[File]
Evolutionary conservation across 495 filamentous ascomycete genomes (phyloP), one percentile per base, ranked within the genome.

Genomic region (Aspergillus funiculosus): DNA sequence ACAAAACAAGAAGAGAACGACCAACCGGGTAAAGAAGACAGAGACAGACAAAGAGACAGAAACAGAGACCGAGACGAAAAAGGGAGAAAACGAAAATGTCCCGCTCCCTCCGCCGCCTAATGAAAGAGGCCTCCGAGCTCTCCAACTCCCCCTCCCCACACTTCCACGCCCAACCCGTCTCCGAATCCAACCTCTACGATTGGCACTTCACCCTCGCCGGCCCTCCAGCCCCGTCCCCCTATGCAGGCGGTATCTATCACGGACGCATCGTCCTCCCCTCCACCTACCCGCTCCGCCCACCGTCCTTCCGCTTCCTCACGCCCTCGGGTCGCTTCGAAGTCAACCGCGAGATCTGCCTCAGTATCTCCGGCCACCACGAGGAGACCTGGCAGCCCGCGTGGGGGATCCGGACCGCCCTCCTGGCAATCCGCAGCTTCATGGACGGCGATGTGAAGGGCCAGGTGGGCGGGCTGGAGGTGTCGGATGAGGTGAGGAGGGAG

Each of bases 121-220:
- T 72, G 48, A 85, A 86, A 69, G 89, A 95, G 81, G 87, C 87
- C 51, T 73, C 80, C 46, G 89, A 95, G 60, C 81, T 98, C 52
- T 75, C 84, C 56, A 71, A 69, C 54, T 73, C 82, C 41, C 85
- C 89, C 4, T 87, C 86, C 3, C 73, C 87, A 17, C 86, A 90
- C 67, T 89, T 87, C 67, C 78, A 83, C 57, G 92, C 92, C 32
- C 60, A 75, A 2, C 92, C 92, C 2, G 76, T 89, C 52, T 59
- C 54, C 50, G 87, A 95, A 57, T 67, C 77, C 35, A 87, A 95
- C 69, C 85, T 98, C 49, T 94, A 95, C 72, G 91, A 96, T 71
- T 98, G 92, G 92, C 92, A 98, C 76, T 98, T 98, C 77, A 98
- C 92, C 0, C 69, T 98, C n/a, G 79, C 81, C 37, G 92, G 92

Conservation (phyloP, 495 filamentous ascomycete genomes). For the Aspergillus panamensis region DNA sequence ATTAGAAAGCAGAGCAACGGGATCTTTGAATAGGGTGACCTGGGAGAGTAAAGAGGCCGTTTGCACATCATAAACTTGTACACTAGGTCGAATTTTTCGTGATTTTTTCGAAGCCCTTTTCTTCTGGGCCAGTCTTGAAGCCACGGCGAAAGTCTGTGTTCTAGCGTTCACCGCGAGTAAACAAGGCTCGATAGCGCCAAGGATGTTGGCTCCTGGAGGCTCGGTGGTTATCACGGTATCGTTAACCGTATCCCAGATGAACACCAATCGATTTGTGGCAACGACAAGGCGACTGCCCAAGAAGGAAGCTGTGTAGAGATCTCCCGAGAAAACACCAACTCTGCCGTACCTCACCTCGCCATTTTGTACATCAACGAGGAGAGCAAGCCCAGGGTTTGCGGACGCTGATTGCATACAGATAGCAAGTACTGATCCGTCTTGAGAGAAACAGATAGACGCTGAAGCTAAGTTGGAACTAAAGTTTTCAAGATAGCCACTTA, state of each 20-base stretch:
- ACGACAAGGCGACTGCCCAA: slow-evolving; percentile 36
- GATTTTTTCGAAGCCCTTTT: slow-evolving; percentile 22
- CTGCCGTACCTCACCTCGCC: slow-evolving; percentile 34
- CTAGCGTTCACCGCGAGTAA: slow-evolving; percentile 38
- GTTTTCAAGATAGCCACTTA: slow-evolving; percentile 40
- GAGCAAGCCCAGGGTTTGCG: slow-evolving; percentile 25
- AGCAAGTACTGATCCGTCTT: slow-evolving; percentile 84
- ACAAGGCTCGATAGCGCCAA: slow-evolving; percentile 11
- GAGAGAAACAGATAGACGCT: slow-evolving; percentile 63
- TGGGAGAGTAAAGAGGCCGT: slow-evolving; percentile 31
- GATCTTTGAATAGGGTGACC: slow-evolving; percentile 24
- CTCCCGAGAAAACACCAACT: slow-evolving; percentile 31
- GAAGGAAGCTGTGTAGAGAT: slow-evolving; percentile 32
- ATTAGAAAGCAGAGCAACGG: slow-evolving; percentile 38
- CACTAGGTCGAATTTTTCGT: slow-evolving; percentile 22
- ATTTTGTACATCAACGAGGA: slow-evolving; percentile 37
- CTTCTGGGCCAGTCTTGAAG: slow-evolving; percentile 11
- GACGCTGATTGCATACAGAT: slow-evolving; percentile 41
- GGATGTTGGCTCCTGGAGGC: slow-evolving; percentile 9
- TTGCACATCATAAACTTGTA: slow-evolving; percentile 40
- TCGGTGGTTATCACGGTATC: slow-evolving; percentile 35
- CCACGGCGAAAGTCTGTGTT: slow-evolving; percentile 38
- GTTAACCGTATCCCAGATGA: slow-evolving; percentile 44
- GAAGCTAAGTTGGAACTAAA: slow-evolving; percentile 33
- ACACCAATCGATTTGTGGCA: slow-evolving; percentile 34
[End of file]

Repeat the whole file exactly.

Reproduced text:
Evolutionary conservation across 495 filamentous ascomycete genomes (phyloP), one percentile per base, ranked within the genome.

Genomic region (Aspergillus funiculosus): DNA sequence ACAAAACAAGAAGAGAACGACCAACCGGGTAAAGAAGACAGAGACAGACAAAGAGACAGAAACAGAGACCGAGACGAAAAAGGGAGAAAACGAAAATGTCCCGCTCCCTCCGCCGCCTAATGAAAGAGGCCTCCGAGCTCTCCAACTCCCCCTCCCCACACTTCCACGCCCAACCCGTCTCCGAATCCAACCTCTACGATTGGCACTTCACCCTCGCCGGCCCTCCAGCCCCGTCCCCCTATGCAGGCGGTATCTATCACGGACGCATCGTCCTCCCCTCCACCTACCCGCTCCGCCCACCGTCCTTCCGCTTCCTCACGCCCTCGGGTCGCTTCGAAGTCAACCGCGAGATCTGCCTCAGTATCTCCGGCCACCACGAGGAGACCTGGCAGCCCGCGTGGGGGATCCGGACCGCCCTCCTGGCAATCCGCAGCTTCATGGACGGCGATGTGAAGGGCCAGGTGGGCGGGCTGGAGGTGTCGGATGAGGTGAGGAGGGAG

Each of bases 121-220:
- T 72, G 48, A 85, A 86, A 69, G 89, A 95, G 81, G 87, C 87
- C 51, T 73, C 80, C 46, G 89, A 95, G 60, C 81, T 98, C 52
- T 75, C 84, C 56, A 71, A 69, C 54, T 73, C 82, C 41, C 85
- C 89, C 4, T 87, C 86, C 3, C 73, C 87, A 17, C 86, A 90
- C 67, T 89, T 87, C 67, C 78, A 83, C 57, G 92, C 92, C 32
- C 60, A 75, A 2, C 92, C 92, C 2, G 76, T 89, C 52, T 59
- C 54, C 50, G 87, A 95, A 57, T 67, C 77, C 35, A 87, A 95
- C 69, C 85, T 98, C 49, T 94, A 95, C 72, G 91, A 96, T 71
- T 98, G 92, G 92, C 92, A 98, C 76, T 98, T 98, C 77, A 98
- C 92, C 0, C 69, T 98, C n/a, G 79, C 81, C 37, G 92, G 92

Conservation (phyloP, 495 filamentous ascomycete genomes). For the Aspergillus panamensis region DNA sequence ATTAGAAAGCAGAGCAACGGGATCTTTGAATAGGGTGACCTGGGAGAGTAAAGAGGCCGTTTGCACATCATAAACTTGTACACTAGGTCGAATTTTTCGTGATTTTTTCGAAGCCCTTTTCTTCTGGGCCAGTCTTGAAGCCACGGCGAAAGTCTGTGTTCTAGCGTTCACCGCGAGTAAACAAGGCTCGATAGCGCCAAGGATGTTGGCTCCTGGAGGCTCGGTGGTTATCACGGTATCGTTAACCGTATCCCAGATGAACACCAATCGATTTGTGGCAACGACAAGGCGACTGCCCAAGAAGGAAGCTGTGTAGAGATCTCCCGAGAAAACACCAACTCTGCCGTACCTCACCTCGCCATTTTGTACATCAACGAGGAGAGCAAGCCCAGGGTTTGCGGACGCTGATTGCATACAGATAGCAAGTACTGATCCGTCTTGAGAGAAACAGATAGACGCTGAAGCTAAGTTGGAACTAAAGTTTTCAAGATAGCCACTTA, state of each 20-base stretch:
- ACGACAAGGCGACTGCCCAA: slow-evolving; percentile 36
- GATTTTTTCGAAGCCCTTTT: slow-evolving; percentile 22
- CTGCCGTACCTCACCTCGCC: slow-evolving; percentile 34
- CTAGCGTTCACCGCGAGTAA: slow-evolving; percentile 38
- GTTTTCAAGATAGCCACTTA: slow-evolving; percentile 40
- GAGCAAGCCCAGGGTTTGCG: slow-evolving; percentile 25
- AGCAAGTACTGATCCGTCTT: slow-evolving; percentile 84
- ACAAGGCTCGATAGCGCCAA: slow-evolving; percentile 11
- GAGAGAAACAGATAGACGCT: slow-evolving; percentile 63
- TGGGAGAGTAAAGAGGCCGT: slow-evolving; percentile 31
- GATCTTTGAATAGGGTGACC: slow-evolving; percentile 24
- CTCCCGAGAAAACACCAACT: slow-evolving; percentile 31
- GAAGGAAGCTGTGTAGAGAT: slow-evolving; percentile 32
- ATTAGAAAGCAGAGCAACGG: slow-evolving; percentile 38
- CACTAGGTCGAATTTTTCGT: slow-evolving; percentile 22
- ATTTTGTACATCAACGAGGA: slow-evolving; percentile 37
- CTTCTGGGCCAGTCTTGAAG: slow-evolving; percentile 11
- GACGCTGATTGCATACAGAT: slow-evolving; percentile 41
- GGATGTTGGCTCCTGGAGGC: slow-evolving; percentile 9
- TTGCACATCATAAACTTGTA: slow-evolving; percentile 40
- TCGGTGGTTATCACGGTATC: slow-evolving; percentile 35
- CCACGGCGAAAGTCTGTGTT: slow-evolving; percentile 38
- GTTAACCGTATCCCAGATGA: slow-evolving; percentile 44
- GAAGCTAAGTTGGAACTAAA: slow-evolving; percentile 33
- ACACCAATCGATTTGTGGCA: slow-evolving; percentile 34